THERE'S a special kind of panic that descends in the days leading up to a Christmas when guests are due to descend on your home, and, amidst the festive frenzy, you’re struggling to remember the last time you cleaned anything. It’s too late, and way too expensive, to get in one of those deep cleaning services of the sort that are used to decontaminate the houses of dead people – though these are the stuff that dreams are made of. But there are other answers. For those already singing quietly to themselves, "All I want for Christmas is Kim and Aggie", here’s our emergency quick-fix guide.

1. Boxes are very useful. You see all that junk on the shelves, worktops, mantlepiece, floor and other surfaces that has no proper home anywhere, or, if it does, hasn't been put there? Sweep it all into boxes. 2018 is built for dealing with this stuff.

2. Now designate one room in your home as dumping ground – even if it has to be your bedroom. Resign yourself to a few days tripping over boxes, dump it all in there and close the door. It will be as if it didn’t exist. Ideally this is a room that is lockable. If not, you may need to buy some police tape, or pin up no entry signs, though these inevitably will only serve to lure people in. Possibly you may need to nail it shut. After all, you do not want a small child, or elderly relative, to wander in and get lost somewhere between the junk boxes the laundry rack triggering a major missing-persons hunt. “Where’s wee Emily?” someone asks, and, before you know it, they’re all in there, picking their way through your chamber of shame.

3. There are some places you do need to clean. The toilet is one of them. As is the fridge. When the guests reach in – as no doubt they will to grab a beer or splash of milk, they do not want to be greeted by the spirits of meals past or some kind of back-of-the-fridge mould monster that calls to mind the fridge scene in the original Ghostbusters.

4. Make some mulled wine. Whatever other odours might be lingering in the house will be obliterated by its spicy aromas. Failing that there’s always coffee. Or opening the windows.

5. Empty your bins. Don’t forget the recycling bin, or within a few hours, possibly before anyone arrives, the packaging of Christmas food and gifts will have turned your home into a sea of cardboard and shiny paper.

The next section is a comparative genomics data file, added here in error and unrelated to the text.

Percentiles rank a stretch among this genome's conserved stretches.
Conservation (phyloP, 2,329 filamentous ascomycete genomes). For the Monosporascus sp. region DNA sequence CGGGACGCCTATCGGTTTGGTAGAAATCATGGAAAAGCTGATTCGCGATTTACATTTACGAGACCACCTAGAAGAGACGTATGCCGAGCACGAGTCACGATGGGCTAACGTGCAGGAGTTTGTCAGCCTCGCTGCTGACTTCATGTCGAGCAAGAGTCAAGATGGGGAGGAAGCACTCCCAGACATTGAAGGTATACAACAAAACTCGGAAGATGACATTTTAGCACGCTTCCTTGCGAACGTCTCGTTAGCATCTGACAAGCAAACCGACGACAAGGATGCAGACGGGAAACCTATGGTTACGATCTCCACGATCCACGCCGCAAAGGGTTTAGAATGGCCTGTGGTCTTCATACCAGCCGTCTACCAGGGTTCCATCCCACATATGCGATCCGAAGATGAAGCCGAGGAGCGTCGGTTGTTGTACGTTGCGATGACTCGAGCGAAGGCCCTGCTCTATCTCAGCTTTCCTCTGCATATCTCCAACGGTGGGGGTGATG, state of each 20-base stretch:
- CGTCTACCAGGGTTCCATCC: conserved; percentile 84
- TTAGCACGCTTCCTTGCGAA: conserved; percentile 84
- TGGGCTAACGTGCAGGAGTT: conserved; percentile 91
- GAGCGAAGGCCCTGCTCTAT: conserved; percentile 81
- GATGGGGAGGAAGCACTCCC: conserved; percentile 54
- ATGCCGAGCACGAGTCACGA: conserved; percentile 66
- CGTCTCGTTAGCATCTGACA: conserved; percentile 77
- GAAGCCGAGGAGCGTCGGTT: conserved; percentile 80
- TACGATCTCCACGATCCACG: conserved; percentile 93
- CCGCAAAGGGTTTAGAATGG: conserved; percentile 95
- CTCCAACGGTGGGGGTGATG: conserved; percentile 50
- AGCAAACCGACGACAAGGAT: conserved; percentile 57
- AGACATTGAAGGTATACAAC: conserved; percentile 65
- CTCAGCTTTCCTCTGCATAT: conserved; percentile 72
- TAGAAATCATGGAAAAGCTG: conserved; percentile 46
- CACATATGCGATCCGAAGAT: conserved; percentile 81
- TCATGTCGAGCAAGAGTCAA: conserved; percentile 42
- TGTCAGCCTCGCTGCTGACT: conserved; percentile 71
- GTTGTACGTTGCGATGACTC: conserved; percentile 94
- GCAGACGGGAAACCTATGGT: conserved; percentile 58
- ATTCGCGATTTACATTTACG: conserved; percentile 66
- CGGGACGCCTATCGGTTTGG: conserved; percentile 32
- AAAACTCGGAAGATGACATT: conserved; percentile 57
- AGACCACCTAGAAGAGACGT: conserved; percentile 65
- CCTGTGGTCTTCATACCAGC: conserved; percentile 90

6. All right, you probably do have to put some clean sheets and pillow cases on the beds for overnight guests, unless they are particularly close family – but you might just be able to get away with flipping the duvet over.

7. Are there other things that would just look cleaner if you turned them over? Seat cushions for instance? You’re not aiming for perfection. That would only make your guests uncomfortable. You’re just trying to make sure they don’t feel the place is biologically unsafe.

8. Vacuuming. You don’t have to do the whole place. Just target-hoover those corners where the dust balls have congregated.

9. Now is not the time to do any of the following. Sorting through cupboards, beating out rugs (a favourite of my husband’s in the run up to holidays or guest arrivals), painting over damp patches, or experimenting with major new furniture arrangements.

10. Lighting can work wonders. Can anyone actually see dust and the dirt when the lights are low and your house is turned into a Christmas wonderland through the marvels of fairy lights? But where did you put those darn lights? Not, surely, in the bottom of that box in the locked off room?

11. Children should be your helpers. Put them in elf hats and give them dusters. Tell them Santa gives extra presents to children whose rooms are perfectly tidy on Christmas Eve, or who can find fairy lights in the bottom of boxes. If they don’t believe in Santa just offer them extra chocolate coins. Or possibly real coins.

12. Sod them. If they can’t cope with the dust, the stains and the limescale, then they can host Christmas next year.